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One area the CoMeddi project is focussing on is facial burns. Project partners, the Maxillofacial Lab at Morriston Hospital, have pioneered treatment of facial burns for over a decade. Efficient and long-term treatment of facial burns is crucial to reduce scaring and improve functional outcomes for patients.

The team at Morriston Hospital have developed the use of 3d design engineering technologies. These methods reduce the use of invasive impression taking methods and allow accurate, custom-fitting facial splints to be produced. These splints compress the scar tissue and reduce the prominence of scarring over time. This is faster and more effective that conventional methods.

In a recent report, Peter Evans, Maxillofacial Laboratory Services Manager at Morriston Hospital said "We are one of the few maxillofacial laboratory units UK-wide to employ this technology for burns masks, which is recognised by the Katie Piper Foundation as setting the standard for the way burns patients should receive their splints. There is great disparity in the services provided throughout the UK, but hopefully digital technology can help to reduce this by providing services remotely and at less cost. The current system is static, but we are looking at portable cameras that can be posted to local clinical staff to use, so that patients wouldn't need to attend hospital to access this service.” One of the most affordable 3d scanning solutions is being trialed as part of the CoMeddi project. This system uses an iPad and Structure Sensor, which makes it highly portable and therefore potentially more suitable for remote, rural applications.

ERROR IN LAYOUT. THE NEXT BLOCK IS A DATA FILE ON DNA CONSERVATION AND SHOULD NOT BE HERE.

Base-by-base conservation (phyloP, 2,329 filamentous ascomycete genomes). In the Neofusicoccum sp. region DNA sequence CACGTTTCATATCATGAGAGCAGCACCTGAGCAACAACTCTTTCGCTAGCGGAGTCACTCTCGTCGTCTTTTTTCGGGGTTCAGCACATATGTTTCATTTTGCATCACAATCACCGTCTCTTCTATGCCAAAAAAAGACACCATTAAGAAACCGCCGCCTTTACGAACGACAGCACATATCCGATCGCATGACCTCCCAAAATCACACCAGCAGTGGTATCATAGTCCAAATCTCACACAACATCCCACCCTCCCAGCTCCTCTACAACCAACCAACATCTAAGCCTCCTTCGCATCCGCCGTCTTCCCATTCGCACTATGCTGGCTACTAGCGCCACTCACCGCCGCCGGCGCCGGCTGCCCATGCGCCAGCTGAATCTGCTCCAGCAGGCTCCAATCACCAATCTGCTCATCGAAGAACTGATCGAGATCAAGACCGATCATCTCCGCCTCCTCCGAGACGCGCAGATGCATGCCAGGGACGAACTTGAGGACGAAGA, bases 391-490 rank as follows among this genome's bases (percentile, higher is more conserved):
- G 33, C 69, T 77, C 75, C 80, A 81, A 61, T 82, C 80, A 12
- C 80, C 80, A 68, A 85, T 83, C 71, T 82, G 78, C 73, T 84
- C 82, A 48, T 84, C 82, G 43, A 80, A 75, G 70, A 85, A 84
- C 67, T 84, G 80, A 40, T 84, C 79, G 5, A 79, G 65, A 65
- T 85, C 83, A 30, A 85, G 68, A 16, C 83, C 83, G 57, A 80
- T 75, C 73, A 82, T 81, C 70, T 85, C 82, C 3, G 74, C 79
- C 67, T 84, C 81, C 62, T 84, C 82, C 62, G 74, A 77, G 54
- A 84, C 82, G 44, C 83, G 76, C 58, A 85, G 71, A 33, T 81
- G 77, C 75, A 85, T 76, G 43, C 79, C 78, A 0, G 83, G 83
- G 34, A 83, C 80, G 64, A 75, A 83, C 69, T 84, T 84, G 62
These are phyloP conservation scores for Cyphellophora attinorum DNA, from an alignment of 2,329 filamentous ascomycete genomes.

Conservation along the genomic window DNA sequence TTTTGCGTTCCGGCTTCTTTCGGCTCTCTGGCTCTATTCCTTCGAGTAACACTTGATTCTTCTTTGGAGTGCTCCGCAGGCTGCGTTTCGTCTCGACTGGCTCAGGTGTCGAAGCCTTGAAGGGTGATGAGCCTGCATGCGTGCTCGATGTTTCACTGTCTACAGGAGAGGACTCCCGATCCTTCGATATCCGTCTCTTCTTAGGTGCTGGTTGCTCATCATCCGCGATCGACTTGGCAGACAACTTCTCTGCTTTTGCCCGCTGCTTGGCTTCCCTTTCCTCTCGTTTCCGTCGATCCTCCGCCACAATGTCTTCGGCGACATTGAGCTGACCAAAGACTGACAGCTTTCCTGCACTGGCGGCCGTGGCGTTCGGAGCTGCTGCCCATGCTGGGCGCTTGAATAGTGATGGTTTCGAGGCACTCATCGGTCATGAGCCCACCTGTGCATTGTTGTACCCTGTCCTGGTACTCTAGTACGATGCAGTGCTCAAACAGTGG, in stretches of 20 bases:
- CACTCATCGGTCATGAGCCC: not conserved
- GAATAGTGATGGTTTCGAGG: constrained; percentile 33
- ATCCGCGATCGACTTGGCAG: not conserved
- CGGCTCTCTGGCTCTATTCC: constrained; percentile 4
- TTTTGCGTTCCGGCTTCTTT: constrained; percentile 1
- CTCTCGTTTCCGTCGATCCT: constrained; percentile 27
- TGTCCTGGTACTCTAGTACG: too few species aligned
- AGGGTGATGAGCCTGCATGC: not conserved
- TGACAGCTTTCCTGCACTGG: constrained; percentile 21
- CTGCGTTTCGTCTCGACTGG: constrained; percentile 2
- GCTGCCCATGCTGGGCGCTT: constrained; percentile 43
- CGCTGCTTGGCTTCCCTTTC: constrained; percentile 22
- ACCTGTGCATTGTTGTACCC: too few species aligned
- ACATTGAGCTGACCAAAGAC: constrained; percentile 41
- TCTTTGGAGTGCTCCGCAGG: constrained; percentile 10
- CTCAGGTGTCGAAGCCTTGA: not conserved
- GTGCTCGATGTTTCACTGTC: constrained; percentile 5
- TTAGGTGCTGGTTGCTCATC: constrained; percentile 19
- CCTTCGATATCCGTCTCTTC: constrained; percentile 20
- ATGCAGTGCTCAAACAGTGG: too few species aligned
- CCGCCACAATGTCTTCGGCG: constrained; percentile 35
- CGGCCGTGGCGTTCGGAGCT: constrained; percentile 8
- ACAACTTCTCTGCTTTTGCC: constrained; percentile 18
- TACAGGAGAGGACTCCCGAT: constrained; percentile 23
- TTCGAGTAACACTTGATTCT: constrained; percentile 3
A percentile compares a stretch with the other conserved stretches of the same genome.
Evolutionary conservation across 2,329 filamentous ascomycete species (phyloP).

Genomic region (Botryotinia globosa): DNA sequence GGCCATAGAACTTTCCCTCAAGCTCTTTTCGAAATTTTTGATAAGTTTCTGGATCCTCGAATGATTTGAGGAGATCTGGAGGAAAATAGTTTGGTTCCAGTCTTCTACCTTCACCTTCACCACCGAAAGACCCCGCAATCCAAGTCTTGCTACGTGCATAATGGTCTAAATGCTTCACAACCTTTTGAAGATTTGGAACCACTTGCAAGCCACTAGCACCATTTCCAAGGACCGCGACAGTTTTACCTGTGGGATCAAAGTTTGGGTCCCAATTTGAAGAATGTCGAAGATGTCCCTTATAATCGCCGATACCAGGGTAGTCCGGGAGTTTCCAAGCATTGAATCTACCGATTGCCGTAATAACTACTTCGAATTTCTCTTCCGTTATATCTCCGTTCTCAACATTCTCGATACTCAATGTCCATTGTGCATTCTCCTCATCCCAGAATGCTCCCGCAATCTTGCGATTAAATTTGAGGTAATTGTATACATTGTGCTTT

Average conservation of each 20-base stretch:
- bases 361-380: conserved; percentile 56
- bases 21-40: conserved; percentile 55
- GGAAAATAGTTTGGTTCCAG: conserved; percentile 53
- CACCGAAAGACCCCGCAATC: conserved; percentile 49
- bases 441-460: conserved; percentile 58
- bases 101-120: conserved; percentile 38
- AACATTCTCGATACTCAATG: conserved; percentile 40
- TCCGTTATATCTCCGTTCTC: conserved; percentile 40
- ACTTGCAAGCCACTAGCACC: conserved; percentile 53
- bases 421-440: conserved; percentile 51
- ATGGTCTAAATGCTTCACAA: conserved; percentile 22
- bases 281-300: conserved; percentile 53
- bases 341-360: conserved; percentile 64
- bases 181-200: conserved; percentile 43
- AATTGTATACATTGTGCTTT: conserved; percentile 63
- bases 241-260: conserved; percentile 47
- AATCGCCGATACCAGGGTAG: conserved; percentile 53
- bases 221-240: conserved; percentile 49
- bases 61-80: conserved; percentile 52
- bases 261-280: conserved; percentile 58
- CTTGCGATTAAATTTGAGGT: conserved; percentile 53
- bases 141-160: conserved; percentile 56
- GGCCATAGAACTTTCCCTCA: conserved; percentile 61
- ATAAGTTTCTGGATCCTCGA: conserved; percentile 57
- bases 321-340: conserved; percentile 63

3d scanning is used to capture the scarred face

3d scanning is used to capture the scarred facial anatomy. This data is then smoothed and processes in computer aided design software (Morriston Hospital and PDR use 3D-Systems, Geomagic FreeForm Plus). The replica smoothed anatomy is then 3d printed and reinforced with plaster to make a vacuum forming tool. PET material heated and sucked down over the tool to make the final splint.

Vacuum forming the final close fitting splint

These 3d design-led methods are possible through various collaborative projects undertaken between the Maxillofacial Unit, PDR and other CARTIS collaborators. At Morriston Hospital, projects supported by the Welsh Government have enabled the purchase of mobile 3d cameras, which allow the methods to become mobile, reducing the need for patients to attend hospital appointments in a potentially fragile state. The approaches being developed through CoMeddi should make a further step change. One ambition is to fabricate end use splints directly.

The methods are also applied to creating highly realistic facial prostheses. CARTIS has published and presented widely on the use of advanced 3d design engineering methods applied to burns splints and facial prosthetics. This research has direct impact on improving patient care.

Further details of the Morriston services are covered in the recent Advances Wales publication.

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